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J Clin Oncol. 2005 Aug 1;23(22):5019-26. Epub 2005 Jun 27.

Improved survival of follicular lymphoma patients in the United States.

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Division of Hematology, Oncology, and Blood and Marrow Transplantation, Department of Internal Medicine, University of Iowa, Iowa City, IA 52242, USA.



Despite several new treatment options, single- and multi-institution analyses have not clarified whether survival patterns in follicular lymphoma (FL) patients have changed in recent decades. We undertook a study using a large population-based registry to analyze survival patterns among patients with FL.


Surveillance, Epidemiology, and End Results morphology codes were used to identify 14,564 patients diagnosed with FL between 1978 and 1999. Observed median survival times, Kaplan-Meier survival curves, proportional death hazard ratios, and relative survival rates were calculated. Joinpoint regression analysis was used to identify trends in annual adjusted death hazard ratios.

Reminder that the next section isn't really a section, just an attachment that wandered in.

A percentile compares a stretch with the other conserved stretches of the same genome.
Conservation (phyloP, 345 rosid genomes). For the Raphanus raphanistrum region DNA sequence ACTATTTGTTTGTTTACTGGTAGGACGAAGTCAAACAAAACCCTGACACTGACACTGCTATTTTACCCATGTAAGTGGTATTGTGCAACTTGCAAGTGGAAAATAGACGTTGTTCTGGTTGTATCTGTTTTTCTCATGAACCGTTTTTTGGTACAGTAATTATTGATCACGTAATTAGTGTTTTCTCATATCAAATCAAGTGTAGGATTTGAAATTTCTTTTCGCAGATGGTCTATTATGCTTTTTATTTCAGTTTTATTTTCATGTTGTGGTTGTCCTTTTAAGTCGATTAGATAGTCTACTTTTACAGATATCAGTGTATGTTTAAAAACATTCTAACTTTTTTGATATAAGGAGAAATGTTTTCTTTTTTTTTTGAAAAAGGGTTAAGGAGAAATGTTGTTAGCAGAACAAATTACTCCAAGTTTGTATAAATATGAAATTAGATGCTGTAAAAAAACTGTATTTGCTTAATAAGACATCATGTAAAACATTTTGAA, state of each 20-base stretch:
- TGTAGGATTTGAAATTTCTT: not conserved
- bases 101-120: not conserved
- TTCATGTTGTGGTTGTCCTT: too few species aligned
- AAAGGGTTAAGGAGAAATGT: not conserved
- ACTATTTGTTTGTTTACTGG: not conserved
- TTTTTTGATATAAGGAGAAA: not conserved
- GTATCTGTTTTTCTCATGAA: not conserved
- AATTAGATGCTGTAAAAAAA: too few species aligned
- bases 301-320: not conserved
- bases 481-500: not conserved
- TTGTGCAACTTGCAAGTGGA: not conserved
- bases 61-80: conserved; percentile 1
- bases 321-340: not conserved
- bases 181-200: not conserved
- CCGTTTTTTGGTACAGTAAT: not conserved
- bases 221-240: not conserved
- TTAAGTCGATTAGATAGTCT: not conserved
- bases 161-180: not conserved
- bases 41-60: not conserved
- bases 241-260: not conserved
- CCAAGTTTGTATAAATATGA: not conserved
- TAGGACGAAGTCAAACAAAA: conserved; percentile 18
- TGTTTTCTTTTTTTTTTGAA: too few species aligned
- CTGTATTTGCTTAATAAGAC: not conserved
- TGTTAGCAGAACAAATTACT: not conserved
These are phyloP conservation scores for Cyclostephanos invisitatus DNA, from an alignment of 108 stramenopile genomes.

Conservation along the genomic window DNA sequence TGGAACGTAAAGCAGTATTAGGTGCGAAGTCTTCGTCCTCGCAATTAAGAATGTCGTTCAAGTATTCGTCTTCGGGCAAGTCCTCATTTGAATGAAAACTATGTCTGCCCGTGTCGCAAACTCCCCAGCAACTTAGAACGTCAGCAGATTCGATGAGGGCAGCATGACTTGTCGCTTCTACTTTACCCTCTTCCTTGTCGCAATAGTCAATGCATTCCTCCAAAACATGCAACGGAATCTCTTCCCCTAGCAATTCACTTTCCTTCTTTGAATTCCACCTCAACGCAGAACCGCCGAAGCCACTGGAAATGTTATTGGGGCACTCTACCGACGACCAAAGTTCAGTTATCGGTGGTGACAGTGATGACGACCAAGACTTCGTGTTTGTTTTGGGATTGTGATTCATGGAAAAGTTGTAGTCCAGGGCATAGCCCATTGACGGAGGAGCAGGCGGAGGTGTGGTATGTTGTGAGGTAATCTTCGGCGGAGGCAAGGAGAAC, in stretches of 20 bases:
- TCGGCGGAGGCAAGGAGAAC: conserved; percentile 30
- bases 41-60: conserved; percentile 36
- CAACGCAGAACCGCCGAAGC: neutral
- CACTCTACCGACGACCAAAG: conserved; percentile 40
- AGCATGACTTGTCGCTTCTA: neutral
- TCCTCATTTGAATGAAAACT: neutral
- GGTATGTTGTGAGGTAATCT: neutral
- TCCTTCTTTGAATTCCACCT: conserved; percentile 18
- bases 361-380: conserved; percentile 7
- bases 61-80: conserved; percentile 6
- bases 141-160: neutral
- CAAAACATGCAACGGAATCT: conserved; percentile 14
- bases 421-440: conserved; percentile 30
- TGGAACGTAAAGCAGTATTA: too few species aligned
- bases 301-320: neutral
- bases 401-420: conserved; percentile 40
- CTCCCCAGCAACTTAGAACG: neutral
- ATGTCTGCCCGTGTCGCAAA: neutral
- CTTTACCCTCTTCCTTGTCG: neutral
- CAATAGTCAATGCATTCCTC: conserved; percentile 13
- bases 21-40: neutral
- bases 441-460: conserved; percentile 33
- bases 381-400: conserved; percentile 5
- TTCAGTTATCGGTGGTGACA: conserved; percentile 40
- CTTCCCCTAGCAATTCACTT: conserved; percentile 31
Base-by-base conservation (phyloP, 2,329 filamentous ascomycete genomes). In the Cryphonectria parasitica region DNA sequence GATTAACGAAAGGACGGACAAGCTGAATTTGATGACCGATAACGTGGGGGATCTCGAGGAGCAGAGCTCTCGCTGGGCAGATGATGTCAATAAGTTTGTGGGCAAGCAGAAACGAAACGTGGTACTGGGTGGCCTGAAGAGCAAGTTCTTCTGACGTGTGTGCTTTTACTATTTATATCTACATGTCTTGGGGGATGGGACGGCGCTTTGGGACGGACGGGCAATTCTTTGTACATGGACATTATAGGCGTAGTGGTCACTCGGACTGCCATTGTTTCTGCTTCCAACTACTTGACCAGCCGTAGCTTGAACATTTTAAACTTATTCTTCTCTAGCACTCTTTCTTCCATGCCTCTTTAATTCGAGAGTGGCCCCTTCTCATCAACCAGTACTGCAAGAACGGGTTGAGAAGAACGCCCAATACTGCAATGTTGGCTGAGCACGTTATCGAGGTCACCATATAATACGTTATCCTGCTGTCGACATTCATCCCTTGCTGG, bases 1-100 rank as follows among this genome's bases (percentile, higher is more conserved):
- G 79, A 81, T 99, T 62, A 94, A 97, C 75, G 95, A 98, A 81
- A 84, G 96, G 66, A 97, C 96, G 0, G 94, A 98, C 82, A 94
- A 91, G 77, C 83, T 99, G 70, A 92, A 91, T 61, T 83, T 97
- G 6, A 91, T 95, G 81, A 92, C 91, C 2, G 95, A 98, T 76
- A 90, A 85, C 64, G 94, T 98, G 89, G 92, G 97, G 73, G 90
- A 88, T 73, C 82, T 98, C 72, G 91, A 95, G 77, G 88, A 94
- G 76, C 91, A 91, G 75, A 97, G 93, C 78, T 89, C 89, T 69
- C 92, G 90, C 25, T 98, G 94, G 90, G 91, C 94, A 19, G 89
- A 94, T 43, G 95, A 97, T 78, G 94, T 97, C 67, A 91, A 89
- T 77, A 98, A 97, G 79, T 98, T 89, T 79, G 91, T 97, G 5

An improvement in survival of all patients with FL was observed between each of three diagnosis eras (1978 to 1985, 1986 to 1992, and 1993 to 1999) by log-rank tests. Among patients with stage-specific data, the median survival time improved from 84 months (95% CI, 81 to 88 months) in the 1983 to 1989 era to 93 months (95% CI, 89 to 97 months) in the 1993 to 1999 era. Similar findings were identified across sex and age groups and for subsets including advanced-stage, large-cell FL and the combined subset of small cleaved- and mixed-cell FL. The inter-era survival advantage observed in white patients was not observed for black patients. The relative risk of death decreased by 1.8% per year over the 1983 to 1999 observation period.


The survival of patients with FL in the United States has improved over the last 25 years. The survival improvement may be a result of the sequential application of effective therapies and improved supportive care.

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